The water bottle. We all use it, whether it’s in the home or on a long car trip to visit friends or family, the water bottle has incorporated itself in the lives of so very many. Today we would define the water bottle as a plastic container with a narrow neck to provide ease of drinking, however this was not always the case. For the purpose of this article, I would define the water bottle as a vessel for handheld water, as we explore the evolution of this vessel to arrive at the plastic container with the narrow neck.

Perhaps one of the first water vessels were gourds. Gourds are part of the cucurbitaceous family, which comprises of melons, pumpkins and cucumbers. Evidence of gourds being grown dates back to around 8000-9000 BC in Africa. These gourds are known as calabash or “bottle gourd” and when dried were capable of water storage or being used as a utensil or pipe.

Sometime around 5000 BC, the Chinese were one of the first to discover how to successfully transport large amounts of water through the use of potted jars. While these are typically not the “handheld vessel for water” these large jars were typically carried by hand for long distances as the ancient china chariot didn’t appear until 1200 BC. Drinking of the water was done via pouring into a pottery bowl or cup.

Moving forward to 3000 BC, a more practical method of transporting handheld water in a container was derived by the Ancient Assyrians. While this method was initially used to create floatation devices, it was not long after that water was held using this method. The method of doing so was to use the bladder of an animal, commonly from a cow or sheep. Today this vessel is known as the water skin, despite no “skin” being apparent in the vessel itself.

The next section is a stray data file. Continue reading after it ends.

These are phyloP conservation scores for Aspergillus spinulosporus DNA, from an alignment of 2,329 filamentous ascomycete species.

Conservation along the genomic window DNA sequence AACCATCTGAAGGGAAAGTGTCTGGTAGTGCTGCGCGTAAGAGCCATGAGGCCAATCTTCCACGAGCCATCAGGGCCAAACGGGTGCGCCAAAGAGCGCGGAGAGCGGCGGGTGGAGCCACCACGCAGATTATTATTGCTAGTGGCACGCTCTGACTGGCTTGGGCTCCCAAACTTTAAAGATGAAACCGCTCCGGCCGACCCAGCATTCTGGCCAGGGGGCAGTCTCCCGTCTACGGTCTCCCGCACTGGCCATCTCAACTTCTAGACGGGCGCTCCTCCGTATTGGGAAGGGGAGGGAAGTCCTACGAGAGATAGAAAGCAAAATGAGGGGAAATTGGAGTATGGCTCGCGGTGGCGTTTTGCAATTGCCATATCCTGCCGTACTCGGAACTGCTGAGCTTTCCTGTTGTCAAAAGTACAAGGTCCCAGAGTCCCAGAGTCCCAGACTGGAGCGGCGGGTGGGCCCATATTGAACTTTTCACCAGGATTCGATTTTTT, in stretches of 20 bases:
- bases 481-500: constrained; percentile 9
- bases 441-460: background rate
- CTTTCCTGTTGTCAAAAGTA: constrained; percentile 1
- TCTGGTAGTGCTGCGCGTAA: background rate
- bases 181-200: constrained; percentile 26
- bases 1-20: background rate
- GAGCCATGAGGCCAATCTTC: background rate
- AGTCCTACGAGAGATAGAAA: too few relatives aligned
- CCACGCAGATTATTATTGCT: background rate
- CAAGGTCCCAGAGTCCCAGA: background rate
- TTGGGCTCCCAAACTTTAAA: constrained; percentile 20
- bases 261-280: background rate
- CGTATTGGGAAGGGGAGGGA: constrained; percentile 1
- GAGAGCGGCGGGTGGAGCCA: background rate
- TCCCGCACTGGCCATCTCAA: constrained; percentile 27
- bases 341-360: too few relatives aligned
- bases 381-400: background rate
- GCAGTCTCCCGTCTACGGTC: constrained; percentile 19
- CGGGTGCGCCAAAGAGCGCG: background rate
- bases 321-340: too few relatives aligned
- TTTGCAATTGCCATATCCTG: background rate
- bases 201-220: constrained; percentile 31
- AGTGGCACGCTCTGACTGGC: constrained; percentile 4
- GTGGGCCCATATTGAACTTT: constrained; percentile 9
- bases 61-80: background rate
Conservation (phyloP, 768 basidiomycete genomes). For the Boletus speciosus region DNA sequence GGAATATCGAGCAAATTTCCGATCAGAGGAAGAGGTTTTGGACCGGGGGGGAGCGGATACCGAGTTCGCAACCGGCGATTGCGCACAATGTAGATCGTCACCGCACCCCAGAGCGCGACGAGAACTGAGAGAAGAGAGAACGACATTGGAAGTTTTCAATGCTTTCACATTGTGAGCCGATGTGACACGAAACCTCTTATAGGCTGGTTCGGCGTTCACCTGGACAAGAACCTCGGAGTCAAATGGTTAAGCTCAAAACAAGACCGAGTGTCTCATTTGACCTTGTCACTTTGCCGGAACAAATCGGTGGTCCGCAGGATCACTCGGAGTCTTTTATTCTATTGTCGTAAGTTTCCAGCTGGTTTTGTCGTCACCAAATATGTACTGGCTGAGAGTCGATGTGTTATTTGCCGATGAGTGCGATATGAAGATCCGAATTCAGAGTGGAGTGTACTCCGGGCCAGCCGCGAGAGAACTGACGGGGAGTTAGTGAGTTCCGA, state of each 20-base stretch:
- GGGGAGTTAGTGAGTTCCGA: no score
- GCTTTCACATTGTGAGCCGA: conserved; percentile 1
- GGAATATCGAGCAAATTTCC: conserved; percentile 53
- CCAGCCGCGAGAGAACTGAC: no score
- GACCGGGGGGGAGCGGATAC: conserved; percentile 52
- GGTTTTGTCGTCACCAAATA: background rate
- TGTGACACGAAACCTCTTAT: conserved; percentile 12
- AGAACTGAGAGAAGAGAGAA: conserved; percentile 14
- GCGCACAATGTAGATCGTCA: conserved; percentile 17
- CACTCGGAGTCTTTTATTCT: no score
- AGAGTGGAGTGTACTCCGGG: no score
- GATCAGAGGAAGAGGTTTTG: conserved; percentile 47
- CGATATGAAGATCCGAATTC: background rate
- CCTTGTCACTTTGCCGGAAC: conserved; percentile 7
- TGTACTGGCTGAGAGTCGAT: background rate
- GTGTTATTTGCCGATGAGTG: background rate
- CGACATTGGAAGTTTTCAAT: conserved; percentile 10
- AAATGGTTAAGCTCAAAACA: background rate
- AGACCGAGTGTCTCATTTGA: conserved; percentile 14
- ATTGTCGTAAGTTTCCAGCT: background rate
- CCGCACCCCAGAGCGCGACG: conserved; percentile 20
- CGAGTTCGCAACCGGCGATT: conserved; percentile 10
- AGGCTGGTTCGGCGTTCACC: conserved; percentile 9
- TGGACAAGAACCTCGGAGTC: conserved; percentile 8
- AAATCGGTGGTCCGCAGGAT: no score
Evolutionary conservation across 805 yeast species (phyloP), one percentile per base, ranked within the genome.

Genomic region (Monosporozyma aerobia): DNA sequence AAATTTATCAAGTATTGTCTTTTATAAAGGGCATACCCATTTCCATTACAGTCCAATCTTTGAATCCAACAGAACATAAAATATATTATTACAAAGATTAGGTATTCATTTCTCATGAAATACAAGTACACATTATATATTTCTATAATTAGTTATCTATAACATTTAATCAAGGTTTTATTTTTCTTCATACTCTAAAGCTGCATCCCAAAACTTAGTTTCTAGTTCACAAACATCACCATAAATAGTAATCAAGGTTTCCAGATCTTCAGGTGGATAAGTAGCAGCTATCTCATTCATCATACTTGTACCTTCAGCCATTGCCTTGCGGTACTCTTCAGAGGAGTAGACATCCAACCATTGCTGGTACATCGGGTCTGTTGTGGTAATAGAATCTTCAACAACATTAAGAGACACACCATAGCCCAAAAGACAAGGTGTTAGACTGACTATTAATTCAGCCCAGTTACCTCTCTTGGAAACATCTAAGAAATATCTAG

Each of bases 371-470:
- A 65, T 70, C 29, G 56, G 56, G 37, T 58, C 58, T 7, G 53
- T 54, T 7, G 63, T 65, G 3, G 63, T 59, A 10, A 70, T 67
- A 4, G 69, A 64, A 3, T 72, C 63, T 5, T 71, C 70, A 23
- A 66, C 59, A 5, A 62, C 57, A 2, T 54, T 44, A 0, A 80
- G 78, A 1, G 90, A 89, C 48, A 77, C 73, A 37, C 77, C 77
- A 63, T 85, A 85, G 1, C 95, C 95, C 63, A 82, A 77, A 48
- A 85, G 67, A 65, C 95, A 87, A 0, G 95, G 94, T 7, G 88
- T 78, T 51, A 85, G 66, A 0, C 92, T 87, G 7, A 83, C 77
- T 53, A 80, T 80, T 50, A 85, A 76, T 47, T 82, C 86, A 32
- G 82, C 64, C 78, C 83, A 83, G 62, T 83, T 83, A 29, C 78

By 1500 BC, the first hollow glass container was created by the Romans by covering a core of sand with molten glass. However, it wasn’t until the first century BC, that glass blowing became more common use in creating vessels for water. Even so, at this time, the glass was discoloured due to the sheer number of impurities when creating the glass that it wasn’t until the first century AD that the glass blowers discovered ways to remove the impurities and create glass that was clear and not discoloured. Today glass is still very widely used commercially, and additives are added to provide colour in many glass products.

From there on, glass has been the main material used for drinking vessels, until early to mid-1900s when canteens were used for the military, primarily constructed with steel or aluminium. These canteens were found to be poor in design and would easily leak when dented which was quite common in the army. These bottles were one of the first commercially used with screw caps instead or stoppers or corks.

This finally leads us to the plastic bottle, being first manufactured for commercial use in 1947 and continues to dominate the preferred vessel for water, whether it be large or small.

Author: kyle

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